Do you really think she’ll pull through?

I suppose readers get one benefit from that — the thrill that comes from knowing you may be the first person ever to read a story all the way to the end. But that’s not a good trade-off for realizing you can no longer be confident that anything in that story has been verified, fact-checked and double-checked.

So here’s my best answer for Moritz’s question: “Reportedly.”

The word “reportedly” is the best friend of any copy-editor or reporter who does not have time, or is not allowed to make time, to confirm what is being reported to them before passing it on. If you’ve checked it out, then go ahead and print an unqualified declarative sentence: Mr. Jones went to the mall Thursday. But if checking it out isn’t possible or permitted, then tell readers that. Print: Mr. Jones reportedly went to the mall Thursday.

It doesn’t have to be that exact word, of course, but some such indicator has to be included so that readers know what they’re reading. They need to be told the truth about whether they’re being told This Is What Happened or they’re being told This Is What We’ve Heard Happened, which is not at all the same thing.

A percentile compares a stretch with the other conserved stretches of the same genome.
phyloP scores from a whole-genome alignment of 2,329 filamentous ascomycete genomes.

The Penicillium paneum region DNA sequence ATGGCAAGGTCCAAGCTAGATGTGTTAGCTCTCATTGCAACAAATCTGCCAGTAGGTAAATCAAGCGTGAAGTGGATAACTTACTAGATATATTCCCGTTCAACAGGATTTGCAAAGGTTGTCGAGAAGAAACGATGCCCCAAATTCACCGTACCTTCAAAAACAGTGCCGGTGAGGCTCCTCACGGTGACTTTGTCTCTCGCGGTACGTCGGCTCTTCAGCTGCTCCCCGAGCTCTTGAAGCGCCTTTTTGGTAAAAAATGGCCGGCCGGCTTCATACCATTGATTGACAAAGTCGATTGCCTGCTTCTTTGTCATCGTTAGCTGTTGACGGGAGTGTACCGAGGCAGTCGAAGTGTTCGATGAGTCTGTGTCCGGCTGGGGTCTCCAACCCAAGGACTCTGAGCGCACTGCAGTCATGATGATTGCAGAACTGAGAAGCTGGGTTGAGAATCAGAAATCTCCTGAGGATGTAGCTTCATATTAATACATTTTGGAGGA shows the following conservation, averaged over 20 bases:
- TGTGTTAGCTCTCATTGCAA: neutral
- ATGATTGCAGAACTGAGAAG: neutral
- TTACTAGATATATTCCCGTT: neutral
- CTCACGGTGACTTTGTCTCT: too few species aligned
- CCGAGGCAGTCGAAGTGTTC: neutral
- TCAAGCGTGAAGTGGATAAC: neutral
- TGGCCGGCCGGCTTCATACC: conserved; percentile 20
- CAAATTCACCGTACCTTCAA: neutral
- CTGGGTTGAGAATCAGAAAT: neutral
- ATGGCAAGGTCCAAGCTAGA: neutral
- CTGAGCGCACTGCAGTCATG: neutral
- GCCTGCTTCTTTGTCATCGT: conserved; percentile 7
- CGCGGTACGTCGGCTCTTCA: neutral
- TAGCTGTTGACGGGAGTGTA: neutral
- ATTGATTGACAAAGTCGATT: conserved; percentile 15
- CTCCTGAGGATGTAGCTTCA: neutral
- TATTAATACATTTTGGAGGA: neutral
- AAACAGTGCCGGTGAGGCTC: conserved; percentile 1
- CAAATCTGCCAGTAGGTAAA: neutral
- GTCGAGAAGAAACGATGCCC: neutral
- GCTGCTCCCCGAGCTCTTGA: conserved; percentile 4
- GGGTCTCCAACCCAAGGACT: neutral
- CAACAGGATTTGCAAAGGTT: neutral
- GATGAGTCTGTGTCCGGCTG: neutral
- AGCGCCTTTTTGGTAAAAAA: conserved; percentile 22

This isn’t a magic solution to the problem of abdicating the journalist’s responsibility to check it out — to verify the truth before reporting it. It won’t guarantee that you get the story right, but it safeguards against some ways of getting the story completely wrong, which may be the best one can hope for given the constraints of time and resources.

This is a lesson I learned from the Jessica Lynch story, which was presented to reporters by the Pentagon with no way for those reporters to verify or double-check what the Pentagon was telling them.

My copy chief and I didn’t buy it, since the official story didn’t have any witnesses to allow it to be known. The only conscious, living witnesses to what this story detailed were members of Saddam’s Republican Guard, who weren’t cited by the Pentagon as the source for the story, and who seemed an unlikely source for its heroic account.

Our boss overruled us, saying that if it was good enough for the Times and the Post, it was good enough for us, and insisting that the story run on the front page of our paper just as it was running on their front pages.

That’s the same “everybody else is running this story, so it must be true” thinking that left the Te’o story unexamined for so long.

We did what we were told and published the story, but we qualified every assertion with a “reportedly” or a “the Pentagon says” or an “according to military spokespeople.”